To meet one of the objectives of the Air Force’s newly unveiled Science and Technology Strategy, the researchers who lead discovery, development and delivery of warfighting technologies will be key, according to a top official.
On April 18, the commander of the Air Force Research Laboratory, Maj. Gen. William Cooley, presented highlights from the new blueprint. It has three objectives: develop and deliver transformational strategic capabilities for the Air Force, reform how science and technology is led and managed, and deepen the science and technology enterprise through partnerships and agile and innovative business processes.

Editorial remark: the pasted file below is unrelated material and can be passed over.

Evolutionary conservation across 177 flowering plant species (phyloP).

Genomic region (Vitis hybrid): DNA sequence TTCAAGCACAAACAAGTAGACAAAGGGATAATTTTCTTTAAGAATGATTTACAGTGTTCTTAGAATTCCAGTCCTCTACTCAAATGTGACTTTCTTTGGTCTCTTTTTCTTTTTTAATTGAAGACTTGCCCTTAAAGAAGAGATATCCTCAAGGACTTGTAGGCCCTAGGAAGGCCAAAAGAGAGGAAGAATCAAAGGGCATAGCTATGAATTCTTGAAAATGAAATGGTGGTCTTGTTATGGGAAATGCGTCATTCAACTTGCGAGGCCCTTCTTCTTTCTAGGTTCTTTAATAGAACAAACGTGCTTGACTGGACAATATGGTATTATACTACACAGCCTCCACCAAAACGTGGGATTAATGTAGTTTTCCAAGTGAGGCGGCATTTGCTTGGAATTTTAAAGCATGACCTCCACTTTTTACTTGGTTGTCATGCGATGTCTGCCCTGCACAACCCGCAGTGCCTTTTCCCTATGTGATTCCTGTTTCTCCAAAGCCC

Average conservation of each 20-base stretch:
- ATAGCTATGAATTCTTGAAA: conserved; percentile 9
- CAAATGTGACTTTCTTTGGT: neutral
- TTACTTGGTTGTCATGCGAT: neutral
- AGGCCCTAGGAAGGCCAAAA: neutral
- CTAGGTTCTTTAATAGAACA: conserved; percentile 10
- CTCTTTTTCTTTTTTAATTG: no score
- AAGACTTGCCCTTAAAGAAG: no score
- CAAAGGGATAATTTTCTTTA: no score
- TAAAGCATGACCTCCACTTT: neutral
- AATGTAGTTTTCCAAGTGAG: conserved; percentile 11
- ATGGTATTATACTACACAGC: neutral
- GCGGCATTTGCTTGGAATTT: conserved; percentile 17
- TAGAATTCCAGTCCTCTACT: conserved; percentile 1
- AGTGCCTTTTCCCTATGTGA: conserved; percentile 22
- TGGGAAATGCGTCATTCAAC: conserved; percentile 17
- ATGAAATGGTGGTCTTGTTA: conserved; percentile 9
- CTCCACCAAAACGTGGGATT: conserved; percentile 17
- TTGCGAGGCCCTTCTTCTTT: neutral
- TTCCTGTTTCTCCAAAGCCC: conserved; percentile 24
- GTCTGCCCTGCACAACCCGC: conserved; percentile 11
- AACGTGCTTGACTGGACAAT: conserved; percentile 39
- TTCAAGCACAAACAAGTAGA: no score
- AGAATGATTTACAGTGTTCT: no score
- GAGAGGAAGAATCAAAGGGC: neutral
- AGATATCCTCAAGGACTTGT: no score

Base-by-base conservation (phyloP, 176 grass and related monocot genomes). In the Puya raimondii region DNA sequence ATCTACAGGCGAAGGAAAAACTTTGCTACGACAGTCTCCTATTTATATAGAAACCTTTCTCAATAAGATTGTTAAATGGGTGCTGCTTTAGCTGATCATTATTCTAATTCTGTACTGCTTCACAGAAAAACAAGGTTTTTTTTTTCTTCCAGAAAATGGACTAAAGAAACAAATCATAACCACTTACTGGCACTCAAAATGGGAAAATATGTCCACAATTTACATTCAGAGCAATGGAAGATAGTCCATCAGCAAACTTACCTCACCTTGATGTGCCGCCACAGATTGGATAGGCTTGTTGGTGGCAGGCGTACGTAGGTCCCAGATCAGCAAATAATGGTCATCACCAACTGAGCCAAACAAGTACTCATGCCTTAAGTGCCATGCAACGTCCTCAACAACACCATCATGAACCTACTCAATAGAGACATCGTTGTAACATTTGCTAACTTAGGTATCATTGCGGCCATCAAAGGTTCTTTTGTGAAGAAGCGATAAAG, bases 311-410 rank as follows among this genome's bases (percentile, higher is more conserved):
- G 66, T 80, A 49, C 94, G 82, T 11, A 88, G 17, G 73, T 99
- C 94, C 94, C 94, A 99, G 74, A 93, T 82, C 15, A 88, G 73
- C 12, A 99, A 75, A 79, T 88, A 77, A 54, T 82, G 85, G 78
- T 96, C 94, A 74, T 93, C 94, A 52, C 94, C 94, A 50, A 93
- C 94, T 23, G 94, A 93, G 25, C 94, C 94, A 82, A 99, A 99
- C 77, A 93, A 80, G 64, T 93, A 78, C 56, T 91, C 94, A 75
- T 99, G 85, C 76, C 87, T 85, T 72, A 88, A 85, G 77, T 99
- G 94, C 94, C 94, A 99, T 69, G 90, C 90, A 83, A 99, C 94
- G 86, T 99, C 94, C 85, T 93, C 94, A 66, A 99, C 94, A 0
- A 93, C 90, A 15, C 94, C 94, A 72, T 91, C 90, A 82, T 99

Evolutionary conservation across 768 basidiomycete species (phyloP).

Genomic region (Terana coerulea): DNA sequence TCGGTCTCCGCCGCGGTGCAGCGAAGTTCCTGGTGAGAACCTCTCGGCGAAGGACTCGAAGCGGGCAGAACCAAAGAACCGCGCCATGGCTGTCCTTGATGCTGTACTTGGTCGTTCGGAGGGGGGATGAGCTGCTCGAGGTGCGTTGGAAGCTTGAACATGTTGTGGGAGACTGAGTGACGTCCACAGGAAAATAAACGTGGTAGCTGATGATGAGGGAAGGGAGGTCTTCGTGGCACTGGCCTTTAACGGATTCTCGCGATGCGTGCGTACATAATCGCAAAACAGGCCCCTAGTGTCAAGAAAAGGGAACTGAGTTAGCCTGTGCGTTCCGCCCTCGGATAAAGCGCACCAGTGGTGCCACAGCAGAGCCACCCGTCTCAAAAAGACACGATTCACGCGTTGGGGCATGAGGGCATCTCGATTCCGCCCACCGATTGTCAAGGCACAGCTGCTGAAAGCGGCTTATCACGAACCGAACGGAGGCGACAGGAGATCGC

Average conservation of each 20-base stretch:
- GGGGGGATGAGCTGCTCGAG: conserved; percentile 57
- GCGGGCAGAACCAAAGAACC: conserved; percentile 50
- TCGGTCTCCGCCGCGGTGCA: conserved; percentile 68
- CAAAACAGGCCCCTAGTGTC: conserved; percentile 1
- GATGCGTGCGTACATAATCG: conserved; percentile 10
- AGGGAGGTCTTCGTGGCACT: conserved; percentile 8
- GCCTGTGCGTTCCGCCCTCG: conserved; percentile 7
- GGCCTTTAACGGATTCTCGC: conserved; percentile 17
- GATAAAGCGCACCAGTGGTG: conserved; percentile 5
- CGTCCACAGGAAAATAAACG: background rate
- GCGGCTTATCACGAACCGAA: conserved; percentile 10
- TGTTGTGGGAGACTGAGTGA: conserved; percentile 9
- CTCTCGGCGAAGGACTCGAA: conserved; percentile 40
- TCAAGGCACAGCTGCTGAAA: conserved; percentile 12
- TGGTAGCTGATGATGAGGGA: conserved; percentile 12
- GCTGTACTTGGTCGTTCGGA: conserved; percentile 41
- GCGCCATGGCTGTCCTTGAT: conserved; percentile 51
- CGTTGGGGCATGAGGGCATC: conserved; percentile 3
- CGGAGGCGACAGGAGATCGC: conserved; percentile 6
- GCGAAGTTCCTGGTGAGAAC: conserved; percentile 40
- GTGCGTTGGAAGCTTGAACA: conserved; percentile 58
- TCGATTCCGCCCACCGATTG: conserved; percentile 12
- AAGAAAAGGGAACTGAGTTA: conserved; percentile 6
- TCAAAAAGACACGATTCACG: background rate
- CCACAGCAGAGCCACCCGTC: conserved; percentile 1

To meet the third objective, that’s where AFRL’s internal workforce comes in, Cooley said.
“We must continue to attract, develop, and retain the best and brightest from across the United States and our allies,” he said. “This will require extra effort to partner with universities and technology ecosystems to enhance and expand our bench of researchers.”
The second part to that objective includes cultivating AFRL partnerships in the science and technology ecosystem, including with colleges, private sector, businesses and other government laboratories, Cooley said.